I am just confused as to why you would have to do this on a road test for a regular CDL. When I tested I had to do an emergency stop but not a Hazmat crossing. This is very strange to me especially the questions about the outage. Best of luck on your retest. Let us know how it goes.

CDL:

Commercial Driver's License (CDL)

A CDL is required to drive any of the following vehicles:

  • Any combination of vehicles with a gross combined weight rating (GCWR) of 26,001 or more pounds, providing the gross vehicle weight rating (GVWR) of the vehicle being towed is in excess of 10,000 pounds.
  • Any single vehicle with a GVWR of 26,001 or more pounds, or any such vehicle towing another not in excess of 10,000 pounds.
  • Any vehicle, regardless of size, designed to transport 16 or more persons, including the driver.
  • Any vehicle required by federal regulations to be placarded while transporting hazardous materials.

HAZMAT:

Hazardous Materials

Explosive, flammable, poisonous or otherwise potentially dangerous cargo. Large amounts of especially hazardous cargo are required to be placarded under HAZMAT regulations

John C.'s Comment
member avatar

He said they make everyone do it so that in the future if you carry hazmat you know what to do.

I’ll retest in the morning but I’m going to a different testing site. This guy acts like he just wants you to enroll in the school and spend 6k or they won’t pass you. It’s a little overboard if you ask me.

I am just confused as to why you would have to do this on a road test for a regular CDL. When I tested I had to do an emergency stop but not a Hazmat crossing. This is very strange to me especially the questions about the outage. Best of luck on your retest. Let us know how it goes.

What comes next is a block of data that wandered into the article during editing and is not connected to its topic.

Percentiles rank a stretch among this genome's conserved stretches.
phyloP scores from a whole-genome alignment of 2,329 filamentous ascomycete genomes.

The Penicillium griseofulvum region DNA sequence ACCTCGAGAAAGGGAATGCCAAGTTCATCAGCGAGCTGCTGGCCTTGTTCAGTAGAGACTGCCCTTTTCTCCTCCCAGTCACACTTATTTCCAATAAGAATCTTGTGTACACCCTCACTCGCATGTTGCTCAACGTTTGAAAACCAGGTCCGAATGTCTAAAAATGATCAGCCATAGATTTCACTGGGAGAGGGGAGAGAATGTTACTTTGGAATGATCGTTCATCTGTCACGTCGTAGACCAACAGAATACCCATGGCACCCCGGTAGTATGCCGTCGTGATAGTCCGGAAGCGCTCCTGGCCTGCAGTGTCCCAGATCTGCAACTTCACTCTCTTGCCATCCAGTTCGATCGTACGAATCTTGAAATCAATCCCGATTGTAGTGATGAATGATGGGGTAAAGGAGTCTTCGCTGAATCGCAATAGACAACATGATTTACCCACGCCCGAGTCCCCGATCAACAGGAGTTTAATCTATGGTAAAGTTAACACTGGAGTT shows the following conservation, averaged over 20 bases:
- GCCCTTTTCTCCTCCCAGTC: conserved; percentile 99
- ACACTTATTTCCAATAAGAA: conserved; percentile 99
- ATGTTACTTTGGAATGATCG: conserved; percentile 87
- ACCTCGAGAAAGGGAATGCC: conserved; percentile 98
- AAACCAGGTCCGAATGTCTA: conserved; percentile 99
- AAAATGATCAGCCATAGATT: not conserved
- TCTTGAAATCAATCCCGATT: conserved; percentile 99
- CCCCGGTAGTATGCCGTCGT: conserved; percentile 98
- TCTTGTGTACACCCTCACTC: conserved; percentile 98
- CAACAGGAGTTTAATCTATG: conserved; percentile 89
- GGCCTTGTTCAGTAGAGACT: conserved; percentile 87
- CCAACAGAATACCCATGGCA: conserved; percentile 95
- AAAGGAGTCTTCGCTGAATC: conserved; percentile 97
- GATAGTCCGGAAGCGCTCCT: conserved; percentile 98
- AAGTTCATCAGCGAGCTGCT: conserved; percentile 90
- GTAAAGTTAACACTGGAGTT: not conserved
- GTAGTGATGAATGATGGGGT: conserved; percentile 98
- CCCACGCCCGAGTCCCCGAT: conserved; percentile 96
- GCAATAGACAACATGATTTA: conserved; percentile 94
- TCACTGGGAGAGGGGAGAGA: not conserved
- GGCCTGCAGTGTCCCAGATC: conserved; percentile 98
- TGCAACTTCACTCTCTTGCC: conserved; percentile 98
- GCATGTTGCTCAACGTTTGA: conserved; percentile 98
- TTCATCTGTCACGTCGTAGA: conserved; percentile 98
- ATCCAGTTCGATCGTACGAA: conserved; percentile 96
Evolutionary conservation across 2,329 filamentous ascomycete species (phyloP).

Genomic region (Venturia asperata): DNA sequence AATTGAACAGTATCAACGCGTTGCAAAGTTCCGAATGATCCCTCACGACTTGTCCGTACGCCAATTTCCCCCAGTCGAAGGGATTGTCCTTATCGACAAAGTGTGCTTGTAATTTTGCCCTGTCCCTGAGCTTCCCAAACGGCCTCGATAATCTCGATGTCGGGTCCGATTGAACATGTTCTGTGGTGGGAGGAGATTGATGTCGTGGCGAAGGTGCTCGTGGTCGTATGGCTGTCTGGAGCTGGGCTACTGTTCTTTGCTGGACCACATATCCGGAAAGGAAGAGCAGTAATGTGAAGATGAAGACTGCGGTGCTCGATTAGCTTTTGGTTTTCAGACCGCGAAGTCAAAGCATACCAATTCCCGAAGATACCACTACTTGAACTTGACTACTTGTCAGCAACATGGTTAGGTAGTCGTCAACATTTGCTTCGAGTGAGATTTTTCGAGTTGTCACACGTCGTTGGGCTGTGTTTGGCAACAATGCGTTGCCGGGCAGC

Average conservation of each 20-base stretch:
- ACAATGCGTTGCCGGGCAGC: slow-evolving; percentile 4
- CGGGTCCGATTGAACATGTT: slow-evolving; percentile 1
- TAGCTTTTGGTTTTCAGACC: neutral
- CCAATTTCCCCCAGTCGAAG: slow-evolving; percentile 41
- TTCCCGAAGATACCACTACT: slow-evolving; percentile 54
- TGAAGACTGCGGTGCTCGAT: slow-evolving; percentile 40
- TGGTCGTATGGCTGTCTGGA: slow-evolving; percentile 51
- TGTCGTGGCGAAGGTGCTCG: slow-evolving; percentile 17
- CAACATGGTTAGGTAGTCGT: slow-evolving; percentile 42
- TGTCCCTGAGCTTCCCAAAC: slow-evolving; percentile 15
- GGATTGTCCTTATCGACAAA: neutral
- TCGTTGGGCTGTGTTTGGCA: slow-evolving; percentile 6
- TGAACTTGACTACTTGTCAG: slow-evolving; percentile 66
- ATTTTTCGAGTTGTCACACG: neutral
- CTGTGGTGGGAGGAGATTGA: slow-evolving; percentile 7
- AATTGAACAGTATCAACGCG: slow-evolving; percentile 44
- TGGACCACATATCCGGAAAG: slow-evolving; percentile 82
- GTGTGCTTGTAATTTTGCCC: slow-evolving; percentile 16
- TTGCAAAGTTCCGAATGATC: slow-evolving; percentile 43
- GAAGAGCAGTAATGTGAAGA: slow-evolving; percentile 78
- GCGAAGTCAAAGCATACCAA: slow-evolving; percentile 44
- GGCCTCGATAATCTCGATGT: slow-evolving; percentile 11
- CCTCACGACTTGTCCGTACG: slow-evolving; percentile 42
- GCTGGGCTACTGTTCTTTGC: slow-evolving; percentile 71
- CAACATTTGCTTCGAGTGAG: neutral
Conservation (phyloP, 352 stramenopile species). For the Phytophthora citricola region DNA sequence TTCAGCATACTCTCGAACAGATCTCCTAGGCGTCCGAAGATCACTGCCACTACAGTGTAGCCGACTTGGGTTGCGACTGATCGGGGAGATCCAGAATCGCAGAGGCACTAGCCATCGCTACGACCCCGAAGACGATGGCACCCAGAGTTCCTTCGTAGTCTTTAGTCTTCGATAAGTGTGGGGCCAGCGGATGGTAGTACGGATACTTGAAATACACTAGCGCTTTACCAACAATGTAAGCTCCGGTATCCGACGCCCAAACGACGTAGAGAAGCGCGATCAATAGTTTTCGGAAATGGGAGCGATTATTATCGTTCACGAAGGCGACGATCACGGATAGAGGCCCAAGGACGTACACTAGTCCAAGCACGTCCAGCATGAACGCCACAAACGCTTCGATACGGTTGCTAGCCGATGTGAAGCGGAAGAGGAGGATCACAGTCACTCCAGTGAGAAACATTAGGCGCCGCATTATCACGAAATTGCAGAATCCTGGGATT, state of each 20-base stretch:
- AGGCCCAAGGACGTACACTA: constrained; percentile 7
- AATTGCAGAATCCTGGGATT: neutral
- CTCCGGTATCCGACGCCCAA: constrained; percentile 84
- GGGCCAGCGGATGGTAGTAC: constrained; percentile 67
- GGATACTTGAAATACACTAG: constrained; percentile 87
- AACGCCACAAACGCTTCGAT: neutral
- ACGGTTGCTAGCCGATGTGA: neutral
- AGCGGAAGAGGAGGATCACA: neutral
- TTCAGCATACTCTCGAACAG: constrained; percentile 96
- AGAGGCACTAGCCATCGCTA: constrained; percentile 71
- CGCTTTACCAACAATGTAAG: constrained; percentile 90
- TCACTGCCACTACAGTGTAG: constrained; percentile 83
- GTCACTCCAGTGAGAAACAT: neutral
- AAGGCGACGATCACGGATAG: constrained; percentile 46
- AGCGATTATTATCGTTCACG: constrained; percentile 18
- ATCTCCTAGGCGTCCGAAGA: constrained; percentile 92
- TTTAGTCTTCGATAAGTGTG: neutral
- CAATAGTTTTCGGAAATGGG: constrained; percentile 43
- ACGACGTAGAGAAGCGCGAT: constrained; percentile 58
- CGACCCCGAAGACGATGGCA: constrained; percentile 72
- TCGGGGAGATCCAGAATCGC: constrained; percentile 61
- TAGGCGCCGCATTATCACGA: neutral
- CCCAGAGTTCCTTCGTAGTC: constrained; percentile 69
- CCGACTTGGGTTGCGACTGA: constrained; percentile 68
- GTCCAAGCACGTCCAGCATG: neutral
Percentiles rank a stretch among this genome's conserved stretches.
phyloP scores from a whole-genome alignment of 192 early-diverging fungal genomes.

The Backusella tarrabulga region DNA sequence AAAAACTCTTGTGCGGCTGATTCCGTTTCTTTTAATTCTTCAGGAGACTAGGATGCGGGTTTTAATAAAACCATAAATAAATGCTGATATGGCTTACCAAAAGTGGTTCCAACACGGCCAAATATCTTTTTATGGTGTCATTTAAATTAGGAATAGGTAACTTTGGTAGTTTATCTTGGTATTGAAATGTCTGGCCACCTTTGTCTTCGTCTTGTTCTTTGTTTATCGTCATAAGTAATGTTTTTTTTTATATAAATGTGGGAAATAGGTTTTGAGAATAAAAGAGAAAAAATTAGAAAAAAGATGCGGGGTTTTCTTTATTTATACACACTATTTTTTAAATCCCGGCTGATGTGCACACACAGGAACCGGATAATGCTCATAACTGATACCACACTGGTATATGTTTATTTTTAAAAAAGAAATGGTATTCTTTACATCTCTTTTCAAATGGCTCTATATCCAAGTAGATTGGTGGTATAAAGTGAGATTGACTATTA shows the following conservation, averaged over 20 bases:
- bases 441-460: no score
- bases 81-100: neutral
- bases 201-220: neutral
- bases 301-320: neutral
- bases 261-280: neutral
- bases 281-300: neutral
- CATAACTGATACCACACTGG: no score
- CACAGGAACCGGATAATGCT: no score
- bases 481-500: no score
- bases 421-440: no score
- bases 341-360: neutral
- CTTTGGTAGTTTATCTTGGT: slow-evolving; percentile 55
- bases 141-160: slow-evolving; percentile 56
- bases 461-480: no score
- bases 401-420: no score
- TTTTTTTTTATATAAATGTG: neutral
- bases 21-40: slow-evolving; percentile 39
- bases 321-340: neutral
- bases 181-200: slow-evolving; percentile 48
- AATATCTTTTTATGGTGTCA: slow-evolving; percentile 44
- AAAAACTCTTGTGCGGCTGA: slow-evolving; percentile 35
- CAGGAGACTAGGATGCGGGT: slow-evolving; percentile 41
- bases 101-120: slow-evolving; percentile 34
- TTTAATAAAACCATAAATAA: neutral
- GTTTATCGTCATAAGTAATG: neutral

CDL:

Commercial Driver's License (CDL)

A CDL is required to drive any of the following vehicles:

  • Any combination of vehicles with a gross combined weight rating (GCWR) of 26,001 or more pounds, providing the gross vehicle weight rating (GVWR) of the vehicle being towed is in excess of 10,000 pounds.
  • Any single vehicle with a GVWR of 26,001 or more pounds, or any such vehicle towing another not in excess of 10,000 pounds.
  • Any vehicle, regardless of size, designed to transport 16 or more persons, including the driver.
  • Any vehicle required by federal regulations to be placarded while transporting hazardous materials.

HAZMAT:

Hazardous Materials

Explosive, flammable, poisonous or otherwise potentially dangerous cargo. Large amounts of especially hazardous cargo are required to be placarded under HAZMAT regulations

Old School's Comment
member avatar
This guy acts like he just wants you to enroll in the school and spend 6k or they won’t pass you.

Okay, are you trying to get your CDL without going through a school? If so, how are you planning to use your new license?

CDL:

Commercial Driver's License (CDL)

A CDL is required to drive any of the following vehicles:

  • Any combination of vehicles with a gross combined weight rating (GCWR) of 26,001 or more pounds, providing the gross vehicle weight rating (GVWR) of the vehicle being towed is in excess of 10,000 pounds.
  • Any single vehicle with a GVWR of 26,001 or more pounds, or any such vehicle towing another not in excess of 10,000 pounds.
  • Any vehicle, regardless of size, designed to transport 16 or more persons, including the driver.
  • Any vehicle required by federal regulations to be placarded while transporting hazardous materials.
John C.'s Comment
member avatar

Yea. I’m doing it without the school.

I passed his morning, I’m going to work for a towing service locally. I’ll be training in the truck for the first few weeks before going alone.